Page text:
Vicious, by V.E. Schwab

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Vicious is a book worth reading. I’d heard that I should read Victoria Schwab’s work, and that I should start here; the first point was abundantly, obviously true, and as to the second… I desperately want more, so it can’t have been that far wrong.

I don’t want to spoil any of the fun for you. But I’ve got to share some of what I loved, because there’s so much here worth admiring.

I admire how Schwab has structured her narrative. She’s done fun things with time, fun things that become obvious at the very beginning when you read the first chapter title: “Last Night.” But what has by now become a trite ploy in TV shows (and all manner of other stories) feels like the right way to tell this story. By the end of the book, it feels inevitable… and that inevitability is itself appropriate.

On top of that, her choices about how to use her narrative voice feel extremely fitting as well. I’ll leave that comment be. I think further discussion of it would risk larger spoilers.

Schwab’s character construction also deserves praise, but to tell you why they’re so wonderful, I have to tell you about Schwab’s writing itself; the joy of reading and knowing these characters owes a great deal to her prose. Often poetic, always evocative, and frequently compelling, her words drip life from the page.

This is a book I feel certain I’ll come back to. I will want to relive it, and I will want to see how Schwab managed to put it all together. There’s so much here to appreciate, so much here to admire. And there’s a great deal here from which to learn.

I strongly recommend reading this book. If your taste is anything like mine, I suspect you’ll devour it whole.

Hell Yes Roller Derby

I’ll have the next section of Chapter 3 of Miska up for you soon. But first I wanted to point out that I’ve been reading several comics about roller derby recently, and they’re all *good* comics.

Aimed at a slightly younger crowd (middle grade and up), we have Roller Girl by Victoria Jamieson. I love its depiction of pre-teen social strife and self-discovery; it feels emotionally honest in that painfully real way, without dwelling too long on any given story beat. I can see why it won the Newbery. I think what struck me most (*slight spoilers*) was the fact that Astrid doesn’t magically recover her friendship with her old best friend. There is no miraculous kiss-and-make-up to mend broken friendships, just learning from previous mistakes and trying to do better the next time around. (*end spoilers*). I like it a lot. I suspect I’ll be recommending this one to just about everybody. I’d suggest ordering from your local comics shop or bookstore.

And for slightly older readers who want more of that sweet derby fix, SLAM! is absolutely wonderful. Created by Pamela Ribon and Veronica Fish, it hits many of the same emotional notes as Roller Girl but with a slightly more mature focus, as two women struggle to learn more about who they are and who they can be. Once again, self-discovery and friendship both play an important role. But things get a little more complicated and emotionally fraught here, not least because, damn it, Pamela Ribon is cruel enough (read, deservedly confident enough) to leave the reader’s (read, my) emotions hanging in hopeful tatters between the end of one issue and the beginning of the next. You can save yourself from some of this by buying the trade copy collecting the first four issues, which I believe is coming out soon. At least you won’t be stuck at the end of issue #3, heart in your throat, waiting for #4 to come out.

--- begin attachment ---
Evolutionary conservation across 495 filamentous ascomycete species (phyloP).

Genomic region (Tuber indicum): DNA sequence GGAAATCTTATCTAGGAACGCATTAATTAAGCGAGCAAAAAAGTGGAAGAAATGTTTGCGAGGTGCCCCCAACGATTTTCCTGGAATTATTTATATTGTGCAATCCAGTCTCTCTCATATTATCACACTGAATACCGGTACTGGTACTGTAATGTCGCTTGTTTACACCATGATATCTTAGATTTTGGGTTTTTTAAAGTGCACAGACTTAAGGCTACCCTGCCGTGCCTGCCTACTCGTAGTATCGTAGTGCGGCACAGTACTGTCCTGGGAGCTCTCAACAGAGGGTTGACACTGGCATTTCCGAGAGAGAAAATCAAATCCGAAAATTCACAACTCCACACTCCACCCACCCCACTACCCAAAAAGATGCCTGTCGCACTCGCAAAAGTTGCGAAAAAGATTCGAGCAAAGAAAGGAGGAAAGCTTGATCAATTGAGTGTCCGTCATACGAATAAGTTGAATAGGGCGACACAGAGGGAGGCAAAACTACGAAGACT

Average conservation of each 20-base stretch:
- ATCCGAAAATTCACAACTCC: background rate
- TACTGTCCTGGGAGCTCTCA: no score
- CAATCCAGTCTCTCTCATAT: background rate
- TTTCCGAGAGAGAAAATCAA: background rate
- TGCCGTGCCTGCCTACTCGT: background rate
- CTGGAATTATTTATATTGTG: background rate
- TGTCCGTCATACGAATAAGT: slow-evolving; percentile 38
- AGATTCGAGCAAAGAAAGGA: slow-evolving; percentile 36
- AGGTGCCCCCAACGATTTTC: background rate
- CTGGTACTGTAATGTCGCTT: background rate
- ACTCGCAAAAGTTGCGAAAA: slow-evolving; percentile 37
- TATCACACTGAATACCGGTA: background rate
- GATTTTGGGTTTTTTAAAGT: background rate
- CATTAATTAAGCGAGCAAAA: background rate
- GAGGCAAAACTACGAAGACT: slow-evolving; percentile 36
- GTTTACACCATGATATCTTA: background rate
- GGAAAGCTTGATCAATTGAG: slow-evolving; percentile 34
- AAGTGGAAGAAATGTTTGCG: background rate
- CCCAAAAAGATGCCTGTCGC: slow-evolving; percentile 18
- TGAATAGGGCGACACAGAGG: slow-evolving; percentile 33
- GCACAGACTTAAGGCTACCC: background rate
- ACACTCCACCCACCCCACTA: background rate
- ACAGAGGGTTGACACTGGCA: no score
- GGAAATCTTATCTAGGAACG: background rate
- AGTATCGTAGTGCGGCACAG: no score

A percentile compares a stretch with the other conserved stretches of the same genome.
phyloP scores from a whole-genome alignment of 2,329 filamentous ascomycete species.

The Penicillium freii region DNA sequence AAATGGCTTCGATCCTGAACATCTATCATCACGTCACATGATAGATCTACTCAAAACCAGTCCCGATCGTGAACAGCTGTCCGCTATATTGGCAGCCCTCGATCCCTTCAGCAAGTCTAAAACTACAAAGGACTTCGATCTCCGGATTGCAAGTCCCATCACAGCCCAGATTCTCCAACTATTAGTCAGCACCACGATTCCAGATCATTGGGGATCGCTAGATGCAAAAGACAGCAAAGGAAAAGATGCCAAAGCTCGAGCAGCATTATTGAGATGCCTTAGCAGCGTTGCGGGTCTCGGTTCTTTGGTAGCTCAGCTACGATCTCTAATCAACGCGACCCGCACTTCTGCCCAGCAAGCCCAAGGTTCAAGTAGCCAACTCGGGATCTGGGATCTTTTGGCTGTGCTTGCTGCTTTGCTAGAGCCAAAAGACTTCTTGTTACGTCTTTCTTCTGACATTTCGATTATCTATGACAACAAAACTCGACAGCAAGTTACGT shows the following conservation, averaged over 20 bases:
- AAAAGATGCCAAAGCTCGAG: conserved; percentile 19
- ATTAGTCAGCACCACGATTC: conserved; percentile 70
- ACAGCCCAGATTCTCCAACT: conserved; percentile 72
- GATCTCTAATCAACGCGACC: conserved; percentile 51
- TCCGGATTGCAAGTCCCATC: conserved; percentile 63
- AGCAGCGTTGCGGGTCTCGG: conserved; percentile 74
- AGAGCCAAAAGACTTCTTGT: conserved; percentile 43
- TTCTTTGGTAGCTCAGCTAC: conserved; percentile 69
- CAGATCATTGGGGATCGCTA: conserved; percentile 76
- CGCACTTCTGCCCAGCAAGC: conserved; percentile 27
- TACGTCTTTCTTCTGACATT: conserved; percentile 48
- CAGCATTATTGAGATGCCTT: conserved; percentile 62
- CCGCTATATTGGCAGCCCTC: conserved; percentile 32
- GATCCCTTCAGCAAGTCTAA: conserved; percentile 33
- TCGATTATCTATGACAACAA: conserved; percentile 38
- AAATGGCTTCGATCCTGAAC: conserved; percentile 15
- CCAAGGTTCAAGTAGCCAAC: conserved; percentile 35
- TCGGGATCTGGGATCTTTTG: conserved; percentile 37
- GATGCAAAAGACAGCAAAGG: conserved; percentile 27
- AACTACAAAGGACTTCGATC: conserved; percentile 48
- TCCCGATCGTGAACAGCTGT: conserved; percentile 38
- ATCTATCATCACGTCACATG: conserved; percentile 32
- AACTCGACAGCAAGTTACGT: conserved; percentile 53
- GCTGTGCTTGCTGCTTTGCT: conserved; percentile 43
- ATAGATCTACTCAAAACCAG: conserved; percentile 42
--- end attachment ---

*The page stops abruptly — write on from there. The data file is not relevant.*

The Monster in the Middle of the Road is Me, by J.P. Romney

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Aside from having a name long enough to make my post-title formatting sensibilities cringe, this was a pretty good book. I had some other thoughts about it too, which I’ll address after the break, but at first blush it’s good fun: a young adult paranormal mystery set in Japan. I’m glad my friend gave it to me when I asked for something new to read.

Continue reading

League of Dragons, by Naomi Novik

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I’m surprised to find that I’ve only reviewed one other book in this series in any depth.

 

As that review mentions, I’m definitely a fan of the Temeraire series. But more to the point, I think that League of Dragons is an excellent finish to this series. Better than many of the preceding books, which is difficult. Better than some of the really good preceding books, which is even harder.

In many ways, this book shows Novik doing exactly the opposite of what Stirling so loves; she somehow manages to cut out all the slow bits of the novel while keeping all the pieces that are important to the story. But that’s wrong, because it’s not like this is a non-stop action adventure. This takes plenty of time to devote itself to social intricacies, diplomatic considerations and the like… but Novik knows what matters, and she takes out everything else. She has a narrow focus on the heart of this story, and she has honed it until it delivers exactly that. Yes, there’s a little extra around the edges, but only enough fat to let you enjoy the flavor without overpowering the piece itself.

I want to stress, from personal experience, just how hard it is to do that. I can only imagine how much material must lie on the cutting room floor. There have to be scenes, long and involved scenes, which simply didn’t end up necessary to telling this story in the best way. The clarity and relative brevity of this story speak volumes about the discipline shown by Novik (and presumably her editor) in making this book, and I think I’ll return to this book to appreciate this for some time to come.